"The initial physical damage is not nearly as bad as it could have been with it not making landfall," he said. "The other good sign is that in terms of lost economic activity, it will be minimized with a lot getting their power back fairly quickly."

Last week, state officials warned of potentially 1.5 million losing power and many of them waiting weeks to see it restored. But that scenario didn't transpire. As of Tuesday afternoon, fewer than 170,000 utility customers were still without power, mainly in Duval and Volusia counties.

Real estate data firm CoreLogic estimated over the weekend that insured losses on residential and commercial properties would be between $4 billion and $6 billion, though the overall damage figure is expected to grow significantly once flooding damage and auto claims are added.

CoreLogic's initial figure would put Matthew on par with 2004's Hurricane Frances or 2005's Hurricane Rita — a strong blow but far shy of the likes of Superstorm Sandy or Hurricane Katrina, which incurred insured property losses up to $20 billion and $40 billion, respectively.

Times staff writer Justine Griffin contributed to this report. Contact Jeff Harrington at jharrington@tampabay.com. Follow @JeffMHarrington.

ALSO IN THIS SECTION

  1. This satellite image shows Hurricane Michael on Oct. 9, 2018, as it enters the Gulf of Mexico. It made landfall near Mexico Beach in the Panhandle as a Category 5 storm. [Photo courtesy of NOAA] NOAA
    Nearly a year after the storm, 18,000 claims are still open.
  2. Watermans Crossing apartments at 4515 N. Rome Avenue in Tampa. Westside Capital Group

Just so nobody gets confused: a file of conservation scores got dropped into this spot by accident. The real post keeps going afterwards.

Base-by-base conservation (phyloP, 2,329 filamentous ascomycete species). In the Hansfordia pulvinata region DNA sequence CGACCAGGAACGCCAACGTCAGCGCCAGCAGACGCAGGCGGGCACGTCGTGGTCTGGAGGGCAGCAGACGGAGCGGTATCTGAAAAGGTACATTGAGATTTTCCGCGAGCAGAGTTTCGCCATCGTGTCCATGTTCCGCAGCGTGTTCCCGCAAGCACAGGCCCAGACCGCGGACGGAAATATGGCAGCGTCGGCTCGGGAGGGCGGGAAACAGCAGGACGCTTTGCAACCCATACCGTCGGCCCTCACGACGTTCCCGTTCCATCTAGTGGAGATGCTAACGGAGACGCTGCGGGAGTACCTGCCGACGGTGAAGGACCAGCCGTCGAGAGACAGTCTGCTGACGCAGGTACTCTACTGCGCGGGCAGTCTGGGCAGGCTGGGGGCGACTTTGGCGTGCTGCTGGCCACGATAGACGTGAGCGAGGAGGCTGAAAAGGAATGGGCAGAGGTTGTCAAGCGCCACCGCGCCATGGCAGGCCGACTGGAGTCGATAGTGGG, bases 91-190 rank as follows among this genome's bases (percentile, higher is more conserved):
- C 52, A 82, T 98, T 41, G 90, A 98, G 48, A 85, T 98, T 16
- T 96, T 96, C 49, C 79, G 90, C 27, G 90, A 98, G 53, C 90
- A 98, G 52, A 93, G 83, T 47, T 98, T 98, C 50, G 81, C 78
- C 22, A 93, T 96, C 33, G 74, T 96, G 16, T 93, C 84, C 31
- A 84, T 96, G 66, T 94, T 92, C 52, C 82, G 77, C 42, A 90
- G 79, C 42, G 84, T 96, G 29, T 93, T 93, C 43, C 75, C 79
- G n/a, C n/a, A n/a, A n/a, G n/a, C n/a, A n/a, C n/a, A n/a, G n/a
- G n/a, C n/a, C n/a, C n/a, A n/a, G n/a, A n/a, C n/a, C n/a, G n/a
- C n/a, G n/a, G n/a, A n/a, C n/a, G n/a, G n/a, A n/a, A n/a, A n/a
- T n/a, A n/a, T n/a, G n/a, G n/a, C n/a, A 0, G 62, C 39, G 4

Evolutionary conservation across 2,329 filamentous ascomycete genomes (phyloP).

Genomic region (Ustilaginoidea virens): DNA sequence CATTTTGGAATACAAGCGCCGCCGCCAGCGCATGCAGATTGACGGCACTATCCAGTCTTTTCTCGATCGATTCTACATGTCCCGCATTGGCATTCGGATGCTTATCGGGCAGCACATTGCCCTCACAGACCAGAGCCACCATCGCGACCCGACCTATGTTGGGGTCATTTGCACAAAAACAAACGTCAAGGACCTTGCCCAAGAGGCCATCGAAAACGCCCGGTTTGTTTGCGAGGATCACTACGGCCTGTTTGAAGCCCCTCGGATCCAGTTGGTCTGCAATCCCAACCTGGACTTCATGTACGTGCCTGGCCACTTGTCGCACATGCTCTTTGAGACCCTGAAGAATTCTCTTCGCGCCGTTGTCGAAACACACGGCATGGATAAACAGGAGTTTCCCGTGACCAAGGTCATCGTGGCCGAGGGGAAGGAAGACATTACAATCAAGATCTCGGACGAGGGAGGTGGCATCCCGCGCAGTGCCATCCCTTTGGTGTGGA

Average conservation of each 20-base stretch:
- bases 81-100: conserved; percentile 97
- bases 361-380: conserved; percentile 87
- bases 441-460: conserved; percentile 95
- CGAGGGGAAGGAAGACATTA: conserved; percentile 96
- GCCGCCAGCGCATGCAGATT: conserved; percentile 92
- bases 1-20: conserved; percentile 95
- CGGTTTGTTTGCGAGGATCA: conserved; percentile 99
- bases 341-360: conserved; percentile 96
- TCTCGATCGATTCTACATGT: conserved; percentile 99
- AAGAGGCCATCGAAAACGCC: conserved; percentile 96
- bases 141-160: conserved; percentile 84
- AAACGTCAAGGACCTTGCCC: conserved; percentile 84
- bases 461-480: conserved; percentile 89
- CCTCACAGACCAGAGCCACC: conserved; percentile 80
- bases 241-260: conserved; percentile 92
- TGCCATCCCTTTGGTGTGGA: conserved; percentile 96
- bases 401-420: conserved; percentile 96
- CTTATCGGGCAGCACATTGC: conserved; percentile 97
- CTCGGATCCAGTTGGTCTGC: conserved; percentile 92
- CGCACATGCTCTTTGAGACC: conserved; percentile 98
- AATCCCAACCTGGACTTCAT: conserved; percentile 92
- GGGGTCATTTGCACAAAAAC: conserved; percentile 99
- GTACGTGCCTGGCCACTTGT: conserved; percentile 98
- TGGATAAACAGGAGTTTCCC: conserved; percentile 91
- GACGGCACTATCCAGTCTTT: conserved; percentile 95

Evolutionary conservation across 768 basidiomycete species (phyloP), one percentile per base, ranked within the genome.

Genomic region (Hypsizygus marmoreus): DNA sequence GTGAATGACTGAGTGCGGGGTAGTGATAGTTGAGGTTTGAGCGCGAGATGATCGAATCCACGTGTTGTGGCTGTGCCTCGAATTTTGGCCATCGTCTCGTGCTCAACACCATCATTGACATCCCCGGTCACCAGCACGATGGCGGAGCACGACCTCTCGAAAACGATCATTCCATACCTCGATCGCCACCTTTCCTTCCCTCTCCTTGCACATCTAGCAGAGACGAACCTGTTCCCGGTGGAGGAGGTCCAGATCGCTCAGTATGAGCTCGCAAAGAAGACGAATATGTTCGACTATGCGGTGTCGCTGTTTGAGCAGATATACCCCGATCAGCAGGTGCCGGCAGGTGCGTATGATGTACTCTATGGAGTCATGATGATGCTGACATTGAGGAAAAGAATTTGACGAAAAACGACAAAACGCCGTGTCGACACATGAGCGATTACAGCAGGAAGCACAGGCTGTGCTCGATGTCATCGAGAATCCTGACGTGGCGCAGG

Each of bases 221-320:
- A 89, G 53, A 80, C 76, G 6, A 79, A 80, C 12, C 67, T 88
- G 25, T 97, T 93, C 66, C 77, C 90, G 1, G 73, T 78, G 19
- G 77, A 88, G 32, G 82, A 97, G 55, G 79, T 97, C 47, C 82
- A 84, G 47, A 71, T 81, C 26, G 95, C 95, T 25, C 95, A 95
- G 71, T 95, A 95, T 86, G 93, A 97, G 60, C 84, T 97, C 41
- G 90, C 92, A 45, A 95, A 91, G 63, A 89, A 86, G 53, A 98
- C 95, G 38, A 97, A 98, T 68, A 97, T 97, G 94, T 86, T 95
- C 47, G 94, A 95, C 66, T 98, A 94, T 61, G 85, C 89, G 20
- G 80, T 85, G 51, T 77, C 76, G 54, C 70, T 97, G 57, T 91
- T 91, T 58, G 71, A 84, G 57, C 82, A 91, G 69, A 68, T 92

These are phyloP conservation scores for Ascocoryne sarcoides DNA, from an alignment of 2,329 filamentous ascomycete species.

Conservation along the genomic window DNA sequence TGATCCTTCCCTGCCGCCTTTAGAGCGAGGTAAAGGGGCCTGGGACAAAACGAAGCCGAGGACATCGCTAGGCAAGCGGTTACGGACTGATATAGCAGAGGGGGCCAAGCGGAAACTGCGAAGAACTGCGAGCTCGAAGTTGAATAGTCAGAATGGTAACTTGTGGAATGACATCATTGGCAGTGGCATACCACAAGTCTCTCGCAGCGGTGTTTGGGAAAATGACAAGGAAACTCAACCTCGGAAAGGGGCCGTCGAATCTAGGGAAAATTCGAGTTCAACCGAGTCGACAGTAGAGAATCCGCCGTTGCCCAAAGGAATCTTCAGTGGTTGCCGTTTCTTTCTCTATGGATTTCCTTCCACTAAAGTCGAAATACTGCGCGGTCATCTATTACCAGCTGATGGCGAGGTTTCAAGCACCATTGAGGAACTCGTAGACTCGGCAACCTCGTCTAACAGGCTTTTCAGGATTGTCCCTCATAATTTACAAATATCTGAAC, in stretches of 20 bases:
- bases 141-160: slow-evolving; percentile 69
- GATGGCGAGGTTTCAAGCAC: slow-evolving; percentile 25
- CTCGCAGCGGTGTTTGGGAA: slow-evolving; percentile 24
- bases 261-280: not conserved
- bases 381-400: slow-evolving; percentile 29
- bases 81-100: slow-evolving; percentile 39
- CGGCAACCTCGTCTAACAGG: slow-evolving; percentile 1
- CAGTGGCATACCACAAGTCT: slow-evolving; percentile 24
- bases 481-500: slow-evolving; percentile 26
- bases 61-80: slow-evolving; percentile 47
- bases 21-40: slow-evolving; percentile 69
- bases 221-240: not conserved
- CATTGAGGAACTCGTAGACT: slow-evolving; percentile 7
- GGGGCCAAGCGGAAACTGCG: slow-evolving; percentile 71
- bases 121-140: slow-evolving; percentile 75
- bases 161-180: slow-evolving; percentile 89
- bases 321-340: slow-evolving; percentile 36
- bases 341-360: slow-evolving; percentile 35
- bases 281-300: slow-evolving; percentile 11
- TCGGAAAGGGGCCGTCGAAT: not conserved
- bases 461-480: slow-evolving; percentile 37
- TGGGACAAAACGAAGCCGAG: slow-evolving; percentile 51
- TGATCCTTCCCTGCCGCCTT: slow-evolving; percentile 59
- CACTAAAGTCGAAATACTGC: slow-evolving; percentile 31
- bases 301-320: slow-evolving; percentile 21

Jakub Hejl discovered the Tampa Bay area while studying at IMG Academy.
  3. The Tampa Bay Lightning has tapped Cigar City Brewing to bring its Jai Alai, Guayabera, and Florida Cracker beers to Amalie Arena as the team’s official craft beer partner. (Photo via Tampa Bay Lightning) Tampa Bay Lightning
    Cigar City also will move its popular annual Hunahpu’s Beer Festival to Amalie Arena starting next March.
  4. An administrative judge said a Pasco County ordinance allowing solar farms in agricultural districts did not violate the county's comprehensive land-use plan. Times
    An ordinance did not violate the county’s land-use plan that is supposed to protect rural Northeast Pasco, a judge said.
  5. Energy-efficient LED light bulbs. (Times | 2008) St. Petersburg Times
    Trump’s administration recently scrapped a rule that would have phased out incandescent light bulbs.
  6. For sale sign on a  Tampa Bay home. [SUSAN TAYLOR MARTIN | Times]
    It pays to shop around for the lowest rate, new study shows.
  7. President Donald Trump speaks at the 2019 House Republican Conference Member Retreat Dinner in Baltimore on Sept. 12. JOSE LUIS MAGANA  |  AP
    The country is moving in that direction, though.
  8. This Jan. 31, 2017 photo shows the entrance to SeaWorld in Orlando, Fla. JOHN RAOUX  |  AP
    Gustavo “Gus” Antorcha cited a “difference of approach.”
  9. Gas prices could surge over the coming days because of a sharp drop in Saudi Arabia’s oil production. Pictured is a man filling up his car. | [Times file photo]
    A weekend drone strike on an oil processing facility caused the kingdom to cut production in half.
  10. TECO Peoples Gas ranked highest among its peers in the South for J.D. Power customer satisfaction rankings. Pictured is the company's headquarters in Tampa in 2017. [CHRIS URSO   |   Times (2017)] URSO, CHRIS  |  Tampa Bay Times
    It ranked as the top utility for customer satisfaction among midsize utilities in the south.
Advertisement
Advertisement
Advertisement